The SGR helps assure that Medicare expenditures on physician services do not grow faster than per capita changes in the economy's gross domestic product. (The SGR also takes into account enrollment trends and regulatory changes that may increase or decrease Medicare expenditures.) If actual expenditures are lower than the SGR, Medicare's annual inflation update is increased by that amount. If actual expenditures exceed the SGR, the inflation update is reduced by that amount.
The bottom line for internists is that HCFA was forced to use a higher (and more accurate) SGR to calculate the 2001 update. Because the SGR was higher, the conversion factor update is higher. The calendar year 2001 conversion factor update is 4.5%, so overall Medicare payments for physician services increased by this amount on Jan. 1. (Payment updates for specific services will be higher or lower than 4.5%, however, depending on changes in the relative value units for each service).
The SGR and 2001 update are both higher because ACP-ASIM, along with the AMA and other specialty societies, successfully lobbied Congress in 1999 to enact legislation requiring HCFA to use the most current, accurate data available to calculate the SGR. Before 1999, HCFA used inaccurate, outdated estimates of the gross domestic product and Medicare enrollment trends, costing physicians billions of dollars in reduced annual payment updates.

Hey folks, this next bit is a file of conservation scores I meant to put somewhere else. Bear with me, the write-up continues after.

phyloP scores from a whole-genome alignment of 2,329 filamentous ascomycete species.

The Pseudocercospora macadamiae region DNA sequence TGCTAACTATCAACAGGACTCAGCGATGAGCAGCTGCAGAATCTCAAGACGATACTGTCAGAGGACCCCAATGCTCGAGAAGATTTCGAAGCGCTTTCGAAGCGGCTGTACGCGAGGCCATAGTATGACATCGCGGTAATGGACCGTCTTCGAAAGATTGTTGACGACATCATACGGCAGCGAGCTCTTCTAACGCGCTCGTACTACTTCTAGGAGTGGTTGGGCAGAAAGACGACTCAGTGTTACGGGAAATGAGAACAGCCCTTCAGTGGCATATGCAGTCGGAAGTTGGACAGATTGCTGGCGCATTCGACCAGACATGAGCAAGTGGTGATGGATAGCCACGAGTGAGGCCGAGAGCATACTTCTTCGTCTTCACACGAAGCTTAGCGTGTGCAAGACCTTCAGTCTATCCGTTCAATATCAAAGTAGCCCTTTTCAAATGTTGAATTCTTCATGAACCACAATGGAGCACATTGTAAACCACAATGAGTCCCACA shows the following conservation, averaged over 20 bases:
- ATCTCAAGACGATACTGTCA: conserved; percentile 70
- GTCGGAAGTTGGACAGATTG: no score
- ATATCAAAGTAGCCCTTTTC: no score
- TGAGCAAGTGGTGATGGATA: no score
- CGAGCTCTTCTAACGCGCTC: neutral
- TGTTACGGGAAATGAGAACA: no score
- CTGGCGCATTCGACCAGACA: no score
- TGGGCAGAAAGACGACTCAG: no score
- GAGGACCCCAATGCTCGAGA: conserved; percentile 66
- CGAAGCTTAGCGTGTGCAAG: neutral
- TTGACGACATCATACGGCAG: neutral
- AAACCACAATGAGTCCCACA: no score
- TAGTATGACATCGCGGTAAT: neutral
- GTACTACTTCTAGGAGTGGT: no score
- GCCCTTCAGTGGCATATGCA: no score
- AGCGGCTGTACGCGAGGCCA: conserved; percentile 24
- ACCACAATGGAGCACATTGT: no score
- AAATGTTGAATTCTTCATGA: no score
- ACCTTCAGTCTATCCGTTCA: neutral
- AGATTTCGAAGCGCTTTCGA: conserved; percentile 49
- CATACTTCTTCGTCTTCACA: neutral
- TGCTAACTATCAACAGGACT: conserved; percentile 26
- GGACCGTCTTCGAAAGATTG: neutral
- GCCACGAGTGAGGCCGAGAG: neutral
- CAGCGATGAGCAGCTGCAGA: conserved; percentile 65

Resource-based practice expenses
The gains internists will see this year support ACP-ASIM's contention that improving the dollar conversion factor is the best way to address the continued controversy over resource-based practice expenses (RBPEs).
RBPEs are intended to pay physicians for their services based on relative differences in the practice expenses incurred providing each service. In 2001, 75% of practice expense payments are based on RBPEs and 25% on historical charges.
RBPEs continue to be a major source of controversy within internal medicine. Under RBPEs, most internists will gain when Medicare payments are calculated, but some will lose.
Along with the RVUs for work and malpractice costs, RBPEs determine the size of the slice from the physician payment pie that each physician (and each specialty) receives. It is the conversion factor, however, that determines how large the pie is. A higher conversion factor means a bigger pie—and a larger slice—for every internist.